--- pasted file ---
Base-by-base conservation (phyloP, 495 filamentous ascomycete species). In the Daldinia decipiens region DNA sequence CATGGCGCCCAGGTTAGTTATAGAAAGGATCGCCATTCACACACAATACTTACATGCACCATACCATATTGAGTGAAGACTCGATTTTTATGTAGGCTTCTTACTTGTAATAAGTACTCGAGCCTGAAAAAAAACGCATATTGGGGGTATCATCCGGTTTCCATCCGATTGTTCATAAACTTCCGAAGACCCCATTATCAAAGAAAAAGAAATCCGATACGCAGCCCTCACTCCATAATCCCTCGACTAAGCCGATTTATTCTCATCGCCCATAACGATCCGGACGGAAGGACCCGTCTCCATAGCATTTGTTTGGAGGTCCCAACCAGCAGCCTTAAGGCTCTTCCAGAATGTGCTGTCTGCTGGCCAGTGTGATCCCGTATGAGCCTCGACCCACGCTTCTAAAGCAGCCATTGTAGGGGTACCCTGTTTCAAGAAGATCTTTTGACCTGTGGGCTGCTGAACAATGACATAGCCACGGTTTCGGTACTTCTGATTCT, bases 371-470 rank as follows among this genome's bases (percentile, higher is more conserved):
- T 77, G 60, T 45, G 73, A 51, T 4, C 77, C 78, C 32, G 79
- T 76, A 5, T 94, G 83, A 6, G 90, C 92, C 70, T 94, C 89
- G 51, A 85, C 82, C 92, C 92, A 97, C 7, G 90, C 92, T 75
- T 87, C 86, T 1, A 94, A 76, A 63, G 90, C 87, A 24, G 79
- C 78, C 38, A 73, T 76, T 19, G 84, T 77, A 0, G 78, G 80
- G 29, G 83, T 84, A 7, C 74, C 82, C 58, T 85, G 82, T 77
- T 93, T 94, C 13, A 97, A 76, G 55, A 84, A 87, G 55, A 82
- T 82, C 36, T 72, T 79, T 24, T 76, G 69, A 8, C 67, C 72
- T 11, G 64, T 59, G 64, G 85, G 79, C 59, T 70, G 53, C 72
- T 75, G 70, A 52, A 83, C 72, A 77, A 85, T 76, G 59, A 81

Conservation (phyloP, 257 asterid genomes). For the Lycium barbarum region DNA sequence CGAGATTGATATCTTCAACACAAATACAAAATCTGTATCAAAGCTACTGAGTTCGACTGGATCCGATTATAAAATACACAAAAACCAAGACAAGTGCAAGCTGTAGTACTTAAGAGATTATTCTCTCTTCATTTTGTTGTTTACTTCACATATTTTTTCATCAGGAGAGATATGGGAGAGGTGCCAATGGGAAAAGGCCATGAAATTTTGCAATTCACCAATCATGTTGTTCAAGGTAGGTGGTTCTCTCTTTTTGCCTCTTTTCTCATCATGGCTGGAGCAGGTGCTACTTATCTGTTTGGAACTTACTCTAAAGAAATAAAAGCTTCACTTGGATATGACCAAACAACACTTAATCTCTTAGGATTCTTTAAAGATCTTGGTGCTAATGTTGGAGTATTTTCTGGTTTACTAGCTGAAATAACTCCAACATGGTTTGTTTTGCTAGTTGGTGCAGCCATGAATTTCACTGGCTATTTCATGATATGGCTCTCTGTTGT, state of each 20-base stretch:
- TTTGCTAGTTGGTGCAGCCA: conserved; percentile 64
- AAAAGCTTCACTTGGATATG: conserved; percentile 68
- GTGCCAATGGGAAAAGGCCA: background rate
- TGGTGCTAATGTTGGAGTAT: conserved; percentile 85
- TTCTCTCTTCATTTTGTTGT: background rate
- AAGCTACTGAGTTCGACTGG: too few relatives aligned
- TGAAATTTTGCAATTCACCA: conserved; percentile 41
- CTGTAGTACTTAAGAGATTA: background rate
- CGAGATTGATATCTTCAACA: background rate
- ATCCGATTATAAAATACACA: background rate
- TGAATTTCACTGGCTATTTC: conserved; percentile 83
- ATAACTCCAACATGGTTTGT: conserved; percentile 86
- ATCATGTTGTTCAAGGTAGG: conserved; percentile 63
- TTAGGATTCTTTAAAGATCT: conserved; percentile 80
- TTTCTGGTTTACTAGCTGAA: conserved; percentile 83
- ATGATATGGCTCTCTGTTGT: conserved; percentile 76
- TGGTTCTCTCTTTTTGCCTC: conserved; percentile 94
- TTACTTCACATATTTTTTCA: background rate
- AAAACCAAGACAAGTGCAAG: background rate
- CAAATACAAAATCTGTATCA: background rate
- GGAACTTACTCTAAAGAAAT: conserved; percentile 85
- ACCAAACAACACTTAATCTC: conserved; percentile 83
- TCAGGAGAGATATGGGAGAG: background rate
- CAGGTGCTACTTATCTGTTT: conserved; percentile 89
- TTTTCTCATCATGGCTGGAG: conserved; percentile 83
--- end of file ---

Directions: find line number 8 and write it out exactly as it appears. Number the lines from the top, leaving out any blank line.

- T 93, T 94, C 13, A 97, A 76, G 55, A 84, A 87, G 55, A 82